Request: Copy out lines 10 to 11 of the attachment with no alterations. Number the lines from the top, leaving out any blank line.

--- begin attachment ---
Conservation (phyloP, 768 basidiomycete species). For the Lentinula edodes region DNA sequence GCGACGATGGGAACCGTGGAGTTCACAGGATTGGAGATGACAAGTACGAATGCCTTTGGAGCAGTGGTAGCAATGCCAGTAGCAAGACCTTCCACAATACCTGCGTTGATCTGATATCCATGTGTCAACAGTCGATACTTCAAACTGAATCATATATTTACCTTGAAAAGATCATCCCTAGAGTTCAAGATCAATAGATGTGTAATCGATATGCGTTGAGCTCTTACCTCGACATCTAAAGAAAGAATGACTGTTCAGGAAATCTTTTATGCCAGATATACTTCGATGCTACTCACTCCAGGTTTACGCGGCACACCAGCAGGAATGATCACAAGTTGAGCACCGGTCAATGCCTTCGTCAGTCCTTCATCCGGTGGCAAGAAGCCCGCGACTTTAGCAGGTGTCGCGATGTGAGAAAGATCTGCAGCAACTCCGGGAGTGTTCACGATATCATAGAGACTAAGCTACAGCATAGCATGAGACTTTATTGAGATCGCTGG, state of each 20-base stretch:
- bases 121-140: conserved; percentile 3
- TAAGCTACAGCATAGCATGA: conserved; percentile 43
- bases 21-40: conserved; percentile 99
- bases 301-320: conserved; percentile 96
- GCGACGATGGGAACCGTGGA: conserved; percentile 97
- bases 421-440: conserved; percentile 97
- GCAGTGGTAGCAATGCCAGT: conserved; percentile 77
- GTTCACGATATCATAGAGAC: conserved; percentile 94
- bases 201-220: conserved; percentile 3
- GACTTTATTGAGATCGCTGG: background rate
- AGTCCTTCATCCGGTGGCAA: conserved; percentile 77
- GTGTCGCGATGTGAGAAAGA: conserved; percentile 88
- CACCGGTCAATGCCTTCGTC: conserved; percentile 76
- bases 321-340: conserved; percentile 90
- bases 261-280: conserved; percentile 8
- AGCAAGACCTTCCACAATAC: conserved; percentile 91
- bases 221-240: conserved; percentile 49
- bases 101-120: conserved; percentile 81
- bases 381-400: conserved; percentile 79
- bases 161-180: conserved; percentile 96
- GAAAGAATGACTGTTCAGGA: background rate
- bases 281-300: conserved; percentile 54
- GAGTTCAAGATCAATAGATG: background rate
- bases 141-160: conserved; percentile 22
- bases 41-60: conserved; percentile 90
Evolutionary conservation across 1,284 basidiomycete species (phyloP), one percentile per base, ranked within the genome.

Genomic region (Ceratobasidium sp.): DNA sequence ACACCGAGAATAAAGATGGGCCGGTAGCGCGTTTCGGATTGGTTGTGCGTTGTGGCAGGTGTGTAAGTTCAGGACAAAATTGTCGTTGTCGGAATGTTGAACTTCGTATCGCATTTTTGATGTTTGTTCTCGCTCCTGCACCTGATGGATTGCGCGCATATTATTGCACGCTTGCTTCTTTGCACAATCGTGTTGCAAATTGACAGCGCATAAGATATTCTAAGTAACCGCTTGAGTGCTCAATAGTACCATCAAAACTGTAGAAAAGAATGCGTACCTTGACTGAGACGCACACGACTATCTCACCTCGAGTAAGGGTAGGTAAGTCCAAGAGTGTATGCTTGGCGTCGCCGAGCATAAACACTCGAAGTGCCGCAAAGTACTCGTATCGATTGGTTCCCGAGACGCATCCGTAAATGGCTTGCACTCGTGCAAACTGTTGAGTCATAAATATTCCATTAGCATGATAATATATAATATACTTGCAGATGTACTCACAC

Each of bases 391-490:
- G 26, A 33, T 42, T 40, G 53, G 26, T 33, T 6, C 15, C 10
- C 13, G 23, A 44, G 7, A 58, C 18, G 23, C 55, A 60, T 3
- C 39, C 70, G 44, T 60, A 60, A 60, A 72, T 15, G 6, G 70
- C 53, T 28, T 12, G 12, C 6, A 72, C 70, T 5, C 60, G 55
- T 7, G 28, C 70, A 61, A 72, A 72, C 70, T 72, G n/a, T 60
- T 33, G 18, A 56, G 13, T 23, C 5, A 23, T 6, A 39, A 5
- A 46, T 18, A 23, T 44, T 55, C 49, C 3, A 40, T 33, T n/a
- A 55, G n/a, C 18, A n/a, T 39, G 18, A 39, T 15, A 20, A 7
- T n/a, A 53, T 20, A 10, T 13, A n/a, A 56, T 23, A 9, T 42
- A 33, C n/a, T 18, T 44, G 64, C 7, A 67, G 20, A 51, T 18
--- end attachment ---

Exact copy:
- bases 201-220: conserved; percentile 3
- GACTTTATTGAGATCGCTGG: background rate